All in all, this garden knife lived up to all hopes and expectations and has become a permanent feature of my home, hanging on a belt by my door ready to grab any time I set foot outside to go somewhere interesting.
One last thing, in case you were wondering, it also makes a great camping knife...
Just wanted to chime in and say this is an excellent Hori Hori. Beautiful thick steel with sharp edges on each side, nice hardwood handle with soft edges for easy grip, and the leather sheath is thick and durable. The knife is extremely well balanced, and I can see this one being a tool for life for me. Patrick went out of his way with good communication to ensure I was to know when stock was replaced. Look no further if you've been shopping for a Hori Hori, this is it.
You know when you go out to garden, and you grab your favorite tool on the way? This. is. it.
Patrick has been so great to permies with this deal that if you've enjoyed your Hori Hori Knife from Truly Garden, please post your review at Amazon, too. I just did.
I think it's the best chop-and-drop tool ever. So awesome to saw or slice through growies that you want to become mulch. I love it!
Edited to add my acorn rating. I've been using this for about two years now. I couldn't decide at first whether to give it a 9 or a 10, but man, I just don't see a reason to give it less than 10. Because it's not pruners? That's just silly. Still chops and drops and digs like a champ.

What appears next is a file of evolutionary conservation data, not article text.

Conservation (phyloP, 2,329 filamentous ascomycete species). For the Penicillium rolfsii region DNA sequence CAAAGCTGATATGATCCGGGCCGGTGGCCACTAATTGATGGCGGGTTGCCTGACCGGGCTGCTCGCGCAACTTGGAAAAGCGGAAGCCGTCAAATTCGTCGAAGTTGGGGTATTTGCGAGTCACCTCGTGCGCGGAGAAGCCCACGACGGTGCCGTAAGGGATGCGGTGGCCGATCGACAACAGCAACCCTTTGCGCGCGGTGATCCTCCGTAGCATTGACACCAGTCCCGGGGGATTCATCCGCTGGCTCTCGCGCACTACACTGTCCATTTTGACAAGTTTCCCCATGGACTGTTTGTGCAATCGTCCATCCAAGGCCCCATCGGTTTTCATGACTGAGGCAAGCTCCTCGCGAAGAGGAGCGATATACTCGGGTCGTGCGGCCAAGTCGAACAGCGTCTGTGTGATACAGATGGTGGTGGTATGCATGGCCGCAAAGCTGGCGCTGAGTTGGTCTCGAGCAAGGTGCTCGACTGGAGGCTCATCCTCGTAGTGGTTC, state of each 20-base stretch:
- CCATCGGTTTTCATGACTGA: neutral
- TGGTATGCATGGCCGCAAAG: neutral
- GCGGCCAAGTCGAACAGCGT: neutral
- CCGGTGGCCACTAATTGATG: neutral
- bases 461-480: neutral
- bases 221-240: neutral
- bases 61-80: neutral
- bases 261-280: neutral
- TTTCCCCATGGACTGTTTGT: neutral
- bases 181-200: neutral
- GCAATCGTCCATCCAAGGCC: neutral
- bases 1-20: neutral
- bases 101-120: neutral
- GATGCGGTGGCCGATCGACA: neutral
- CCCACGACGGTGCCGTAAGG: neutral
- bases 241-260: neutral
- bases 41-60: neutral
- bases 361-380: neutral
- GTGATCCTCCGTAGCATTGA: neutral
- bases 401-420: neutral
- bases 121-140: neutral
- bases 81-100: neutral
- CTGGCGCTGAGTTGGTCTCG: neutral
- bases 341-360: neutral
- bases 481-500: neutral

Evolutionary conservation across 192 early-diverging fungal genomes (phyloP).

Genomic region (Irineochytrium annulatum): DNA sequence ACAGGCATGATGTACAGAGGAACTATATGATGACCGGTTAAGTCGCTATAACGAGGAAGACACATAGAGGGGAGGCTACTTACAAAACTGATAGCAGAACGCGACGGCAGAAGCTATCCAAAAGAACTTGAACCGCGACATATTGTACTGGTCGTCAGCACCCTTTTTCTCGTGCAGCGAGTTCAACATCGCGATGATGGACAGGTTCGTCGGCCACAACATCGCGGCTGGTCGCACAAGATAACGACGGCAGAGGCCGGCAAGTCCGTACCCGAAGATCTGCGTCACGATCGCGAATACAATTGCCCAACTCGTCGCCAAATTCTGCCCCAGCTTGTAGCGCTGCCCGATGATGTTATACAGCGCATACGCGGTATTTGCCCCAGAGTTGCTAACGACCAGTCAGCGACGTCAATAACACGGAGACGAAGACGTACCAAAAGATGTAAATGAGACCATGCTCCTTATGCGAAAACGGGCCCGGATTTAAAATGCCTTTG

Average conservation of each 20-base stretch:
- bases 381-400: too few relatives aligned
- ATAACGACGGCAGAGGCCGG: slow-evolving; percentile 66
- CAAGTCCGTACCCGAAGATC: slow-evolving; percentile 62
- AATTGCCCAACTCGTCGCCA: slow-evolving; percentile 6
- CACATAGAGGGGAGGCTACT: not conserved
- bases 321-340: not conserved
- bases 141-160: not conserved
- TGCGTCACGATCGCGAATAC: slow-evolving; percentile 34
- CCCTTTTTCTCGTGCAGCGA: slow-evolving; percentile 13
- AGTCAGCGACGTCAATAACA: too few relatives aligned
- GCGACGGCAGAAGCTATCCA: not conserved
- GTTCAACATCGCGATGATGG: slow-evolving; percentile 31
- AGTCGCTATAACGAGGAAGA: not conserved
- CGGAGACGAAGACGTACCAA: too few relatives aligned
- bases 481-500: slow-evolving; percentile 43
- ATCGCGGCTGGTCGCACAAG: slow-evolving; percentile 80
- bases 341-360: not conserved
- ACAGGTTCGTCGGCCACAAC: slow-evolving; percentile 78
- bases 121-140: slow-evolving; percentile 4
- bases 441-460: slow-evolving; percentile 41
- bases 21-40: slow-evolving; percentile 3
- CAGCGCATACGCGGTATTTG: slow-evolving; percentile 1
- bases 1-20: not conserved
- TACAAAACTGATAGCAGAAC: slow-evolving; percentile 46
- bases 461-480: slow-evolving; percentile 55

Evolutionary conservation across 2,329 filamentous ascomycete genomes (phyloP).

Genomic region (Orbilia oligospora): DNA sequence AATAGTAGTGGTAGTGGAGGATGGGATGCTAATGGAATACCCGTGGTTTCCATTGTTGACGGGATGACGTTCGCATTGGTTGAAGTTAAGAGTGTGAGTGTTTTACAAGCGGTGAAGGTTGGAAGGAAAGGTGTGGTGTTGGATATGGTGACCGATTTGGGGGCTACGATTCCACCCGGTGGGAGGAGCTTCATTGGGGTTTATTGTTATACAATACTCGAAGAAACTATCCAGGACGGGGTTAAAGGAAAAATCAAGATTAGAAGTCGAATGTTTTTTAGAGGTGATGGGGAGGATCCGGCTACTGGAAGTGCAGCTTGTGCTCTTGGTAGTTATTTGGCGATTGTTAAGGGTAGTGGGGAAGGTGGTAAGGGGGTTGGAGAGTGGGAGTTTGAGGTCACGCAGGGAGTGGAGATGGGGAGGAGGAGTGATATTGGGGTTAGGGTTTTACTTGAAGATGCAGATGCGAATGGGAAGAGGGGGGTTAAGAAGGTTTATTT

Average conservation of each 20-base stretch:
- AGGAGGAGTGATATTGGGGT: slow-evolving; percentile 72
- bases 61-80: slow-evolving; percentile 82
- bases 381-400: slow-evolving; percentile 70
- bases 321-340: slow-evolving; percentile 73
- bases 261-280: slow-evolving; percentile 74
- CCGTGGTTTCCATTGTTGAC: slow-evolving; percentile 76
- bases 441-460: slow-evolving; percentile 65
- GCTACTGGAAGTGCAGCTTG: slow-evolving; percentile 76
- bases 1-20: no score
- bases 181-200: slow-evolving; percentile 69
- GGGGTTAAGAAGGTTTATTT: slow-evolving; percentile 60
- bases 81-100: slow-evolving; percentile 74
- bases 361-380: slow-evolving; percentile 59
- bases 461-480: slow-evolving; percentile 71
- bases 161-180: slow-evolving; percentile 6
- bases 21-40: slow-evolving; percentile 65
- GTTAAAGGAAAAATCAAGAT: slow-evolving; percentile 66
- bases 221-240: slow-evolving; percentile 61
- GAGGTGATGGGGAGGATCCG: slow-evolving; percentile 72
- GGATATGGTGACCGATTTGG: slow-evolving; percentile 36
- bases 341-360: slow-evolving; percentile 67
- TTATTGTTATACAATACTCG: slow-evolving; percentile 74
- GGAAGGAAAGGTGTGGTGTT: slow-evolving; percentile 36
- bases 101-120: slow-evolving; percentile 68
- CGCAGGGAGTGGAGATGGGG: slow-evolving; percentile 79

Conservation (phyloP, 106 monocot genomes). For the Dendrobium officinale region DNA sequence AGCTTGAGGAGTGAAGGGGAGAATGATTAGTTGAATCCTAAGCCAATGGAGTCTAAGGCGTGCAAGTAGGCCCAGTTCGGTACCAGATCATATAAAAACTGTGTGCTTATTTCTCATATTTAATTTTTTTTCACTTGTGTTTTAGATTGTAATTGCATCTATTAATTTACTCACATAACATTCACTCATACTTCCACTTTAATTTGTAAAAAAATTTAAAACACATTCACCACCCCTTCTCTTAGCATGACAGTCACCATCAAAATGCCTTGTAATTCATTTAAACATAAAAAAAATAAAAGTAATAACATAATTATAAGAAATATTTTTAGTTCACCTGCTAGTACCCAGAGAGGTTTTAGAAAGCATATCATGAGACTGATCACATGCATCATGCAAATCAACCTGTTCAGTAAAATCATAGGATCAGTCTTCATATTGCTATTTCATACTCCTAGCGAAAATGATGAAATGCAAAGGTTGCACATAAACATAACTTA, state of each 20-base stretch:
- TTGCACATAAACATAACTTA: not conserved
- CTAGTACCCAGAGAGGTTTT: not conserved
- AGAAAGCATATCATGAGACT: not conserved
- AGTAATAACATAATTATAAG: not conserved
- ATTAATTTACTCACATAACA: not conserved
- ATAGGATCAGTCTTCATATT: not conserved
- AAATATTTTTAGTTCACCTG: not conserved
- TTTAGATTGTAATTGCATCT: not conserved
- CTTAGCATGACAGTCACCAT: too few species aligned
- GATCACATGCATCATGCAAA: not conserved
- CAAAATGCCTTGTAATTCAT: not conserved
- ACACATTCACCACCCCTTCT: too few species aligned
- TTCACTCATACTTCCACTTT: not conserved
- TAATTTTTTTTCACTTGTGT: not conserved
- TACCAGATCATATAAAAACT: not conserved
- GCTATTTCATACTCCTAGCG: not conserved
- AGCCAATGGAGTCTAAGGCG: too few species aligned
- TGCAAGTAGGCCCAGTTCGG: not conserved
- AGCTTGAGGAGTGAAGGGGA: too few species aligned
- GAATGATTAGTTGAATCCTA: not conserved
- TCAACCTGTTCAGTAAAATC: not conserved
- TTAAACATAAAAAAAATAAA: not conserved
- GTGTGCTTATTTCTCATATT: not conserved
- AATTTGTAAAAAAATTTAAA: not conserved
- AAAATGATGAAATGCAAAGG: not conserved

I was given this same one for Christmas year before last and I absolutely adore it. By far the most used tool in my garden. It still looks amazing, too, and is still sharp, after all this time and use !!
I give this hori hori 10 out of 10 acorns. It's taken me a while to write my review because I've got little ones at home, and I don't want to accidently leave a giant, sharp, serrated shovel lying around...and I tend to forgetfully put down things that I'm using, and I didn't want to accidently leave this some where they could get it.
But, now that I've had a few chances to use it, I can say without a doubt that I love it. I used it to dig in the half-frozen ground, and it did great. It's very sharp and comes with it's own sharpening stone to keep both the smooth and serrated blades sharp. That serrated blade sure is sharp, too! It came in really handy when I was making a mallet and spoon for the roundwood woodworking PEP badge. It's a lot easier for me to handle than, say, a folding saw or even a pocket saw. It bites rather nicely into the wood. Due to being curved, it's not the best for cutting deeply, but I was using it to cut a centimeter or less to trace out areas on the spoon, and it worked fantastically for that.
I love that it is full-tang and that it shows how deep you're in the ground by inches. I can barely wait for planting season and being able to put this awesome thing to more use.
I wish I'd gotten more pictures while working with it, but here's it with the beginning of my mallet. I'll try to update this with more pictures as I take them!